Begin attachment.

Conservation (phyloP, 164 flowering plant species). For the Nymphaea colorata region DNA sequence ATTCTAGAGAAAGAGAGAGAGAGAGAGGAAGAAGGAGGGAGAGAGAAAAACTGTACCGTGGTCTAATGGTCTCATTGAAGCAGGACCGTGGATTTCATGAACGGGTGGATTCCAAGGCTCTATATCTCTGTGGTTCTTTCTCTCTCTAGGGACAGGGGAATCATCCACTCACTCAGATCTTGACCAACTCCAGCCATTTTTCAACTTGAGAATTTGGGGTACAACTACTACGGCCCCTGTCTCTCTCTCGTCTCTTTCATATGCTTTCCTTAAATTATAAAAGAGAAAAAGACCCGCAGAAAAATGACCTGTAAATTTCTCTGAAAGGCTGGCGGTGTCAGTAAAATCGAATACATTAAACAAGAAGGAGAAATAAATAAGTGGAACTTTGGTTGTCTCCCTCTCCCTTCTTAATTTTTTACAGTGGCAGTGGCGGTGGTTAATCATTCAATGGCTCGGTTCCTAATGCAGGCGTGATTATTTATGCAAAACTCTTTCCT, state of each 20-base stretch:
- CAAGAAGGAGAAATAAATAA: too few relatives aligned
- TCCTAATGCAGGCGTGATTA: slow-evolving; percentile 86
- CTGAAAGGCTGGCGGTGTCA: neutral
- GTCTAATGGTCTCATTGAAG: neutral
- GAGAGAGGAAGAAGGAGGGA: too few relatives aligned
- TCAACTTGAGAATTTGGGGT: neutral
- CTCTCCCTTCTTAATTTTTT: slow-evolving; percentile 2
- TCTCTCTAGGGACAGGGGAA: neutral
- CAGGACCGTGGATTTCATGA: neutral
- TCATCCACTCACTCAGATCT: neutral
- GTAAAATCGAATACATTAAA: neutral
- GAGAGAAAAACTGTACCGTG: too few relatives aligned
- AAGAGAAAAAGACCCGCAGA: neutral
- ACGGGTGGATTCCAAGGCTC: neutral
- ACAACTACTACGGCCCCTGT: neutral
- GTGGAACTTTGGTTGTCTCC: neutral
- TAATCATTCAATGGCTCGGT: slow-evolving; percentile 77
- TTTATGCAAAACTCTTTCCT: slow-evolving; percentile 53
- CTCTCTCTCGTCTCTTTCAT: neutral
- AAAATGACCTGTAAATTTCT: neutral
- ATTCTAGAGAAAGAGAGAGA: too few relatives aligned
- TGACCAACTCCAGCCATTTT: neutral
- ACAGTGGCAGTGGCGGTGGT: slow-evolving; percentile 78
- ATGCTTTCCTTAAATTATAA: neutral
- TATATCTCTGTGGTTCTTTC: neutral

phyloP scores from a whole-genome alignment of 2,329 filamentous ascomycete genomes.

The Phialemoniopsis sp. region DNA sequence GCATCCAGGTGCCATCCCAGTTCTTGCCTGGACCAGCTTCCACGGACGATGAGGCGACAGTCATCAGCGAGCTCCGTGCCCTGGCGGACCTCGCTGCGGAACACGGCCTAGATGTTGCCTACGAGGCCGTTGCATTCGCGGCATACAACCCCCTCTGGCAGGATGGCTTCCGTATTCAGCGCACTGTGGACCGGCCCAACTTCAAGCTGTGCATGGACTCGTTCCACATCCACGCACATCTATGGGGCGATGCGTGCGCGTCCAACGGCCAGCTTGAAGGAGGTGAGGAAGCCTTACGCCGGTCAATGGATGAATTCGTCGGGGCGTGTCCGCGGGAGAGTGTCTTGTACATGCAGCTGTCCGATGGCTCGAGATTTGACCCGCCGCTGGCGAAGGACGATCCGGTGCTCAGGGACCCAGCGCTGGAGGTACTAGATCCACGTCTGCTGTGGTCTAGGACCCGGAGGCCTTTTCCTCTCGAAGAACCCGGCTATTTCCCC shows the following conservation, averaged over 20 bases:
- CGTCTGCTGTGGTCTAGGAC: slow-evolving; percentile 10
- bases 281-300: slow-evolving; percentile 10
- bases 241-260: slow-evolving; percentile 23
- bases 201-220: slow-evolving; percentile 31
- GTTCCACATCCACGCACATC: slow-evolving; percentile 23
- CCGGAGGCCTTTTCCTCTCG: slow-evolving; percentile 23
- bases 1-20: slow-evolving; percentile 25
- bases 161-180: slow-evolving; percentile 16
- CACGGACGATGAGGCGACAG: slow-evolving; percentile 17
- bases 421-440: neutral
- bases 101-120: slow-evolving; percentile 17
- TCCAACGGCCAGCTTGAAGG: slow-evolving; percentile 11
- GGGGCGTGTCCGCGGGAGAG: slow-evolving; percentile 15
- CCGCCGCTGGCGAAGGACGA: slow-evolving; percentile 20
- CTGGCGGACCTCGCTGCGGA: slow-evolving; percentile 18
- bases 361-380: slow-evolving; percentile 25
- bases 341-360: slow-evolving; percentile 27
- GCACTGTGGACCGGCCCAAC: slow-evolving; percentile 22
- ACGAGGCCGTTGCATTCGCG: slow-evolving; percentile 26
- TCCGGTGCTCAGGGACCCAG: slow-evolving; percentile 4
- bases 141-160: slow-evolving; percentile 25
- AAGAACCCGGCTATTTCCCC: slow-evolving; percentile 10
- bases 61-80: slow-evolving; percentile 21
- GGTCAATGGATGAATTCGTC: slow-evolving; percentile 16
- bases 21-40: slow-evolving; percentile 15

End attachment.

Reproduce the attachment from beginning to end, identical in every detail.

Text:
Conservation (phyloP, 164 flowering plant species). For the Nymphaea colorata region DNA sequence ATTCTAGAGAAAGAGAGAGAGAGAGAGGAAGAAGGAGGGAGAGAGAAAAACTGTACCGTGGTCTAATGGTCTCATTGAAGCAGGACCGTGGATTTCATGAACGGGTGGATTCCAAGGCTCTATATCTCTGTGGTTCTTTCTCTCTCTAGGGACAGGGGAATCATCCACTCACTCAGATCTTGACCAACTCCAGCCATTTTTCAACTTGAGAATTTGGGGTACAACTACTACGGCCCCTGTCTCTCTCTCGTCTCTTTCATATGCTTTCCTTAAATTATAAAAGAGAAAAAGACCCGCAGAAAAATGACCTGTAAATTTCTCTGAAAGGCTGGCGGTGTCAGTAAAATCGAATACATTAAACAAGAAGGAGAAATAAATAAGTGGAACTTTGGTTGTCTCCCTCTCCCTTCTTAATTTTTTACAGTGGCAGTGGCGGTGGTTAATCATTCAATGGCTCGGTTCCTAATGCAGGCGTGATTATTTATGCAAAACTCTTTCCT, state of each 20-base stretch:
- CAAGAAGGAGAAATAAATAA: too few relatives aligned
- TCCTAATGCAGGCGTGATTA: slow-evolving; percentile 86
- CTGAAAGGCTGGCGGTGTCA: neutral
- GTCTAATGGTCTCATTGAAG: neutral
- GAGAGAGGAAGAAGGAGGGA: too few relatives aligned
- TCAACTTGAGAATTTGGGGT: neutral
- CTCTCCCTTCTTAATTTTTT: slow-evolving; percentile 2
- TCTCTCTAGGGACAGGGGAA: neutral
- CAGGACCGTGGATTTCATGA: neutral
- TCATCCACTCACTCAGATCT: neutral
- GTAAAATCGAATACATTAAA: neutral
- GAGAGAAAAACTGTACCGTG: too few relatives aligned
- AAGAGAAAAAGACCCGCAGA: neutral
- ACGGGTGGATTCCAAGGCTC: neutral
- ACAACTACTACGGCCCCTGT: neutral
- GTGGAACTTTGGTTGTCTCC: neutral
- TAATCATTCAATGGCTCGGT: slow-evolving; percentile 77
- TTTATGCAAAACTCTTTCCT: slow-evolving; percentile 53
- CTCTCTCTCGTCTCTTTCAT: neutral
- AAAATGACCTGTAAATTTCT: neutral
- ATTCTAGAGAAAGAGAGAGA: too few relatives aligned
- TGACCAACTCCAGCCATTTT: neutral
- ACAGTGGCAGTGGCGGTGGT: slow-evolving; percentile 78
- ATGCTTTCCTTAAATTATAA: neutral
- TATATCTCTGTGGTTCTTTC: neutral

phyloP scores from a whole-genome alignment of 2,329 filamentous ascomycete genomes.

The Phialemoniopsis sp. region DNA sequence GCATCCAGGTGCCATCCCAGTTCTTGCCTGGACCAGCTTCCACGGACGATGAGGCGACAGTCATCAGCGAGCTCCGTGCCCTGGCGGACCTCGCTGCGGAACACGGCCTAGATGTTGCCTACGAGGCCGTTGCATTCGCGGCATACAACCCCCTCTGGCAGGATGGCTTCCGTATTCAGCGCACTGTGGACCGGCCCAACTTCAAGCTGTGCATGGACTCGTTCCACATCCACGCACATCTATGGGGCGATGCGTGCGCGTCCAACGGCCAGCTTGAAGGAGGTGAGGAAGCCTTACGCCGGTCAATGGATGAATTCGTCGGGGCGTGTCCGCGGGAGAGTGTCTTGTACATGCAGCTGTCCGATGGCTCGAGATTTGACCCGCCGCTGGCGAAGGACGATCCGGTGCTCAGGGACCCAGCGCTGGAGGTACTAGATCCACGTCTGCTGTGGTCTAGGACCCGGAGGCCTTTTCCTCTCGAAGAACCCGGCTATTTCCCC shows the following conservation, averaged over 20 bases:
- CGTCTGCTGTGGTCTAGGAC: slow-evolving; percentile 10
- bases 281-300: slow-evolving; percentile 10
- bases 241-260: slow-evolving; percentile 23
- bases 201-220: slow-evolving; percentile 31
- GTTCCACATCCACGCACATC: slow-evolving; percentile 23
- CCGGAGGCCTTTTCCTCTCG: slow-evolving; percentile 23
- bases 1-20: slow-evolving; percentile 25
- bases 161-180: slow-evolving; percentile 16
- CACGGACGATGAGGCGACAG: slow-evolving; percentile 17
- bases 421-440: neutral
- bases 101-120: slow-evolving; percentile 17
- TCCAACGGCCAGCTTGAAGG: slow-evolving; percentile 11
- GGGGCGTGTCCGCGGGAGAG: slow-evolving; percentile 15
- CCGCCGCTGGCGAAGGACGA: slow-evolving; percentile 20
- CTGGCGGACCTCGCTGCGGA: slow-evolving; percentile 18
- bases 361-380: slow-evolving; percentile 25
- bases 341-360: slow-evolving; percentile 27
- GCACTGTGGACCGGCCCAAC: slow-evolving; percentile 22
- ACGAGGCCGTTGCATTCGCG: slow-evolving; percentile 26
- TCCGGTGCTCAGGGACCCAG: slow-evolving; percentile 4
- bases 141-160: slow-evolving; percentile 25
- AAGAACCCGGCTATTTCCCC: slow-evolving; percentile 10
- bases 61-80: slow-evolving; percentile 21
- GGTCAATGGATGAATTCGTC: slow-evolving; percentile 16
- bases 21-40: slow-evolving; percentile 15